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It’s been a week now since the Women’s March. I hope that people have taken a breath, and will take a few moments to read this woman’s thoughtful, researched, and prayerfully considered opinion on something.
I don’t have on a costume. I don’t have a sign. I went to work all week, didn’t litter, and am an educated, professional woman. I’m a wife, and a mother of a 13 year old girl. I have both academic information and real-life experience to form my opinions. I am also capable of doing my own research on laws, statutes, and Supreme Court opinions, and I have.
I am a Christian. So I’m going to take on an issue that has been on my mind a lot over the last several years and I’m going to address it as both a woman, from a political perspective, and as a Christian, from a religious perspective.
I am NOT a lawyer, or an elected official, or a preacher, or a doctor. I am just a citizen. Probably like most of you.
I have seen posts on Facebook since last weekend saying things like, “I do not support a March for Women to protect their rights to kill babies.”
I have seen people roll their eyes and say, “What are you marching for? What rights are being taken from you?”
Well, none.


Would you humor me for just a moment? I want to share a hypothetical scenario with you, but specifically addressing my fellow Mississippians and those who identify as Christians.

Let’s say you, your wife, or your sister or daughter has been trying to get pregnant for months, years maybe.
She takes a pregnancy test and it’s positive! She is elated and can’t wait to start planning for the new addition to her life.
But then she realizes that something isn’t right. She goes to the doctor and discovers that she has an ectopic pregnancy. “Ectopic” meaning that the fertilized egg is developing somewhere other than the uterus. But it IS a pregnancy. And it IS life-threatening.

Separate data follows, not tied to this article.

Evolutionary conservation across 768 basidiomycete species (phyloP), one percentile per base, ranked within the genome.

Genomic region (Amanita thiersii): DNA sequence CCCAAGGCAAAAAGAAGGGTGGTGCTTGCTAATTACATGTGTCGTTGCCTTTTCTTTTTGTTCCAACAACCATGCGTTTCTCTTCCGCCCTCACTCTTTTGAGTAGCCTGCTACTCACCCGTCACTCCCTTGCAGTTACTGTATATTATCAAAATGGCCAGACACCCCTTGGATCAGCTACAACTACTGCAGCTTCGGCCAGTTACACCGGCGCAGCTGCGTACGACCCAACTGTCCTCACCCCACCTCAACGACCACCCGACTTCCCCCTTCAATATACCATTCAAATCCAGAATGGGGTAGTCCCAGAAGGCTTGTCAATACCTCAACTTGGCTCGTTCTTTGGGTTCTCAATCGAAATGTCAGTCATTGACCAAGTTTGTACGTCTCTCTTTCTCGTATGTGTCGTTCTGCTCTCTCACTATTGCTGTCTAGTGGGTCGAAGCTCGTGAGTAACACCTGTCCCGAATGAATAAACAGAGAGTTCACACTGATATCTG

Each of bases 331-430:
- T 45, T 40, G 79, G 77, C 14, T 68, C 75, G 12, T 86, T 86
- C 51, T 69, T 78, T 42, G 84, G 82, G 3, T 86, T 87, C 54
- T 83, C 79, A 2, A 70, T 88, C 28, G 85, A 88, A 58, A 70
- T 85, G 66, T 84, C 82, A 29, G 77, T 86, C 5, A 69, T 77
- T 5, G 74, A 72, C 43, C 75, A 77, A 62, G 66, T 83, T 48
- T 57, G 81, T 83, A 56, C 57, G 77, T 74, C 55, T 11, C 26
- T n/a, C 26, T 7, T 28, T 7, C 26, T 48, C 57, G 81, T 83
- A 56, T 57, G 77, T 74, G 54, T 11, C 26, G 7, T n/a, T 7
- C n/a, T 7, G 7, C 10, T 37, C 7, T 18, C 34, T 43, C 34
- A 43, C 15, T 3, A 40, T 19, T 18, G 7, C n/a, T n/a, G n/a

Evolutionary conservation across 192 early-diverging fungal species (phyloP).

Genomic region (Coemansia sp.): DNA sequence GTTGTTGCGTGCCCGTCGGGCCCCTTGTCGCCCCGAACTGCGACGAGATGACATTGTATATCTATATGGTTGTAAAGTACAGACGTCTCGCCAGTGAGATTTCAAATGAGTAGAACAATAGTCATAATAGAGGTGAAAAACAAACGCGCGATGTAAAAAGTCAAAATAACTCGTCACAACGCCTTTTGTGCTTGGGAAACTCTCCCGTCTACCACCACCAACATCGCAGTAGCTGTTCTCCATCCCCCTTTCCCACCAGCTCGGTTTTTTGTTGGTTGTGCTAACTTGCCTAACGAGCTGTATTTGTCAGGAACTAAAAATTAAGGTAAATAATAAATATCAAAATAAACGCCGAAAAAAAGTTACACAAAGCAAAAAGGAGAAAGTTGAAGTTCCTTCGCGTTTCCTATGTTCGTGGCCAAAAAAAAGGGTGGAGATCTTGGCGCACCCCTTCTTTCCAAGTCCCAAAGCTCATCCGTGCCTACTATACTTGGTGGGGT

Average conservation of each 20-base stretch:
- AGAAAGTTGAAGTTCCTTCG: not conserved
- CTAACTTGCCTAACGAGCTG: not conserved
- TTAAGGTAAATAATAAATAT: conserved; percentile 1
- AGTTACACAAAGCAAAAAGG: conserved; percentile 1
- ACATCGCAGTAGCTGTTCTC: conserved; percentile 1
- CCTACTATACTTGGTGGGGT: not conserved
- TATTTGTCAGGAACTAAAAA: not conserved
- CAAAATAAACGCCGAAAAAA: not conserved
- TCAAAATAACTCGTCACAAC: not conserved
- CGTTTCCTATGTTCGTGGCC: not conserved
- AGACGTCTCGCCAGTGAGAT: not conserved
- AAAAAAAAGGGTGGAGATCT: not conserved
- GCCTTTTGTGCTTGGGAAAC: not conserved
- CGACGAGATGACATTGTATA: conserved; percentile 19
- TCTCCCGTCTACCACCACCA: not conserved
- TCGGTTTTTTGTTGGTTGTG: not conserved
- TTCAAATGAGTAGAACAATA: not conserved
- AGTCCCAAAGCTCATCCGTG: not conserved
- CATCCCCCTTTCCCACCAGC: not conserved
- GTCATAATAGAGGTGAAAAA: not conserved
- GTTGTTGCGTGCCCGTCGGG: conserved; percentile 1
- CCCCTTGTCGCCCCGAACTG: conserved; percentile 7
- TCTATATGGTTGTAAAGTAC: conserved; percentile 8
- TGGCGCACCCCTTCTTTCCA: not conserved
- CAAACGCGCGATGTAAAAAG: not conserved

Her treatment options include Methotrexate – a medication usually used in chemotherapy. Chemotherapy will kill the developing cells and usually avoids the need for surgery to remove them or the patient’s fallopian tube in the process. If there is internal bleeding, surgery will be the fastest treatment. Left untreated, a ruptured fallopian tube will very likely lead to this type of bleeding, which is life-threatening. (All facts gathered from the Mayo Clinic and WebMD websites on Ectopic Pregnancy)
Who would ever want to be faced with such a decision?
Who would ever want to watch their wife, sister, or daughter face such a decision?
Both of those treatment options above are considered “abortions” – the termination of a pregnancy.
Let me give you another hypothetical scenario.
Let’s say your daughter is a high school or college student somewhere. She’s doing great, on her way to a bright future with a ton of opportunities.
One night you get a phone call. She’s in the hospital. She’s been raped.
Depending on her age, either she is or you as her parents are presented with a choice: wait to see if anything happens, or she (again, with or without your consent, depending on her age) can consent to taking the “morning after pill”. Plan B works by either delaying ovulation, inhibiting it altogether, or by irritating the lining of the uterus so as to prevent implantation of a fertilized egg.
Plan B, is also known as “the abortion pill”.
Who would ever want to be faced with such a decision?
Who would ever want to watch a woman or girl that they love be faced with such a decision?
But these two scenarios represent a tiny fraction of reproductive questions that thousands of women are faced with every day.  And none of them involve answers that are easy.
Here is what the law on abortion looks like in Mississippi right now:
Code Section
Mississippi Code 97-3-3, 5;
Mississippi Code 41-75-1, et. seq.;
Mississippi Code 41-41-31 to 41-41-73
Statutory Definition of Illegal Abortion
Willfully or knowingly by means of instrument, medicine, drug, or any other substance causing any pregnant woman to abort or miscarry; Partial Birth Abortion: prohibited unless necessary to save mother’s life if no other medical procedure would suffice
Statutory Definition of Legal Abortion
Necessary to preserve mother’s life; pregnancy result of rape
Penalty for Unlawful Abortion
Felony: imprisonment 1 to 10 years; if mother dies, murder; if M.D. or nurse convicted, license will be revoked; misdemeanor: $25-200 and imprisonment up to 3 mos. if selling, giving away, possessing or in any manner anything causing unlawful abortion; Partial Birth Abortion: felony, up to $25,000 fine and/or 2 yrs. imprisonment
Consent Requirements
Written informed consent of the mother at least 24 hours before the abortion, except in emergency; unmarried woman under 18 must have written consent of both parents, with exceptions for medical emergency or judicial waiver